The majority of FASB members believe this change will help companies avoid the costs and complexities associated with “looking backward” and give management more time to focus on accounting for current and future transactions. However, one FASB member (R. Harold Schroeder, a former fund manager and securities analyst) voted against revising this provision. He said the proposed change is a disservice to investors and analysts, whose livelihoods depend on their ability to assess investment trends.
The second change relates to the itemized reporting of maintenance charges in rent payments. Lessors and property managers have been especially vocal about the burden of being required to break out the fees for “common area maintenance” charges, such as security, elevator repairs and snow removal. They argued that it’s cumbersome to account for these items separately from the charges associated with renting out land or buildings. So, the FASB has agreed to give lessors the option not to separately account for the fees.
The FASB plans to float the proposed changes for a 30-day public comment period. But there’s limited time for the accounting board to finalize these changes. Public companies have to follow the new lease accounting in 2019, though private companies have a one-year reprieve.
Sidebar: Special exception for land easements
In November, the FASB unanimously agreed to provide a practical expedient to utilities, oil-and-gas companies and energy providers that hold rights-of-way to accommodate gas pipelines or electric wires. Under the revised guidance, companies that hold land easements won’t have to sort through years of old contracts to determine whether they meet the definition of a lease under Accounting Standards Update (ASU) No. 2016-02, Leases (Topic 842).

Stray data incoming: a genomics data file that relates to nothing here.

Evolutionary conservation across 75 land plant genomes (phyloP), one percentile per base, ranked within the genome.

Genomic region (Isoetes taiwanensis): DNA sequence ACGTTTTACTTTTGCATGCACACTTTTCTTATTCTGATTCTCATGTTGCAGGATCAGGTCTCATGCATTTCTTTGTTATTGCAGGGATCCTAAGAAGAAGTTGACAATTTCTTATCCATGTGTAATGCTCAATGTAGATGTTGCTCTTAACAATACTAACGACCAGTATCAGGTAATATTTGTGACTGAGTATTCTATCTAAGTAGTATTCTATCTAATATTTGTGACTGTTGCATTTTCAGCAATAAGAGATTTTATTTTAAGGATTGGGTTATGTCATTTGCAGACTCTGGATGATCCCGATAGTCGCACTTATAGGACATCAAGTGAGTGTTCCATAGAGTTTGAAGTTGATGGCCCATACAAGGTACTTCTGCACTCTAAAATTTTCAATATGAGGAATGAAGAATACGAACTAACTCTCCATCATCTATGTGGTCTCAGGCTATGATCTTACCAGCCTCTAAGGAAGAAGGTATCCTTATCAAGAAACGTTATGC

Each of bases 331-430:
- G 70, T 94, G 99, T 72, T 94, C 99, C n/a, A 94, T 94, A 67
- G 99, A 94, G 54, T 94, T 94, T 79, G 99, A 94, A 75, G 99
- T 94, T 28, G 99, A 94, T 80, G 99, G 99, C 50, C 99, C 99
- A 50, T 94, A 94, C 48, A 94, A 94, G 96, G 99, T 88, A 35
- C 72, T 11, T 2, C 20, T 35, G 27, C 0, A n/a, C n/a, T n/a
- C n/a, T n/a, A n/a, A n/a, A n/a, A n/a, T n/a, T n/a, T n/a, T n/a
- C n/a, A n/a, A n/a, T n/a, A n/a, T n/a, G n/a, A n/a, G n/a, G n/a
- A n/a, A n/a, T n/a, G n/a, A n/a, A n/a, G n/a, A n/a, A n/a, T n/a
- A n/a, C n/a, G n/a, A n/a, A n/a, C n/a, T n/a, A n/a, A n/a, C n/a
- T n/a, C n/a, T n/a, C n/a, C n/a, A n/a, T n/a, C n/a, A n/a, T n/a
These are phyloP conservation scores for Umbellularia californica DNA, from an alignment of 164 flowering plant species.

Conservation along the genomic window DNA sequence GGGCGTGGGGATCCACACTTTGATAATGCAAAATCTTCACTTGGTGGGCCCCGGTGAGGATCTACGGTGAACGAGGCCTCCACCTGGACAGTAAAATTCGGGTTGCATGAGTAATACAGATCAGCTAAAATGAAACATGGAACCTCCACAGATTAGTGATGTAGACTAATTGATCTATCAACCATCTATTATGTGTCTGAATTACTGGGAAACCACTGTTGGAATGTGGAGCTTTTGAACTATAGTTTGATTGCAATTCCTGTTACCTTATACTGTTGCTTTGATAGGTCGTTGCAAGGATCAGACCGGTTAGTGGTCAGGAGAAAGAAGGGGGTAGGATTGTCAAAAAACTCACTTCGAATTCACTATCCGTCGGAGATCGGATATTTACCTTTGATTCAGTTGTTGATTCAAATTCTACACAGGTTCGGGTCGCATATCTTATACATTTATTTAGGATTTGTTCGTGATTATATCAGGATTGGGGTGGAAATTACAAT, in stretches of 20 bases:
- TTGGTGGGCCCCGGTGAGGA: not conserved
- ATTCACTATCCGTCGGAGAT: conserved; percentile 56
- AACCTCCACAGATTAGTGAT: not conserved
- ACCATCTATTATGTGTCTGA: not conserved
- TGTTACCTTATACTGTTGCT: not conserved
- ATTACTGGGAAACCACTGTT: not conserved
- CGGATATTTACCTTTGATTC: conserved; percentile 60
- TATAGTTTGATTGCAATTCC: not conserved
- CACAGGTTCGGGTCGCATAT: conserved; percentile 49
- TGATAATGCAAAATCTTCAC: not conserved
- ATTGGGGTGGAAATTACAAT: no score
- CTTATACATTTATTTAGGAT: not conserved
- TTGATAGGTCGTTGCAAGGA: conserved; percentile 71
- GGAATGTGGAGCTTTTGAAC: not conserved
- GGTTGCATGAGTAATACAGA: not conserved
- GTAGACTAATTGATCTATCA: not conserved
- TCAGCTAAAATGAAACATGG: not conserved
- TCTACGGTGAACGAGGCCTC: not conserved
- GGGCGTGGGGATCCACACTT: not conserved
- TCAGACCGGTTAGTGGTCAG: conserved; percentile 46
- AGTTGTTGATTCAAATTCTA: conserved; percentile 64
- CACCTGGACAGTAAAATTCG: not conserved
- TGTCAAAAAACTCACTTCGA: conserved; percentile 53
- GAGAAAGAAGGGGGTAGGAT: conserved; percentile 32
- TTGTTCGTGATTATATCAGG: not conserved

A land easement agreement might, for example, give a company the right to pass a pipeline through a field or run an electric cable over a farm. The owners of the land typically continue to use the land as before. Businesses that hold land easements sometimes account for them as leases, but others account for them under Intangibles — Goodwill and Other (Topic 350), or Property, Plant, and Equipment (Topic 360).
Companies that don’t currently account for their land easements as leases told the FASB it would be a large undertaking to sort through their contracts to determine if they meet the definition of a lease from the new standard. Most easements aren’t expected to fit the definition. Of the easements that do fit the definition, many are prepaid and already recognized on the balance sheet.
This practical expedient applies only to existing land easements, however. Once the new lease standard is in place, companies must determine if new land easements they acquire fit within the standard’s scope.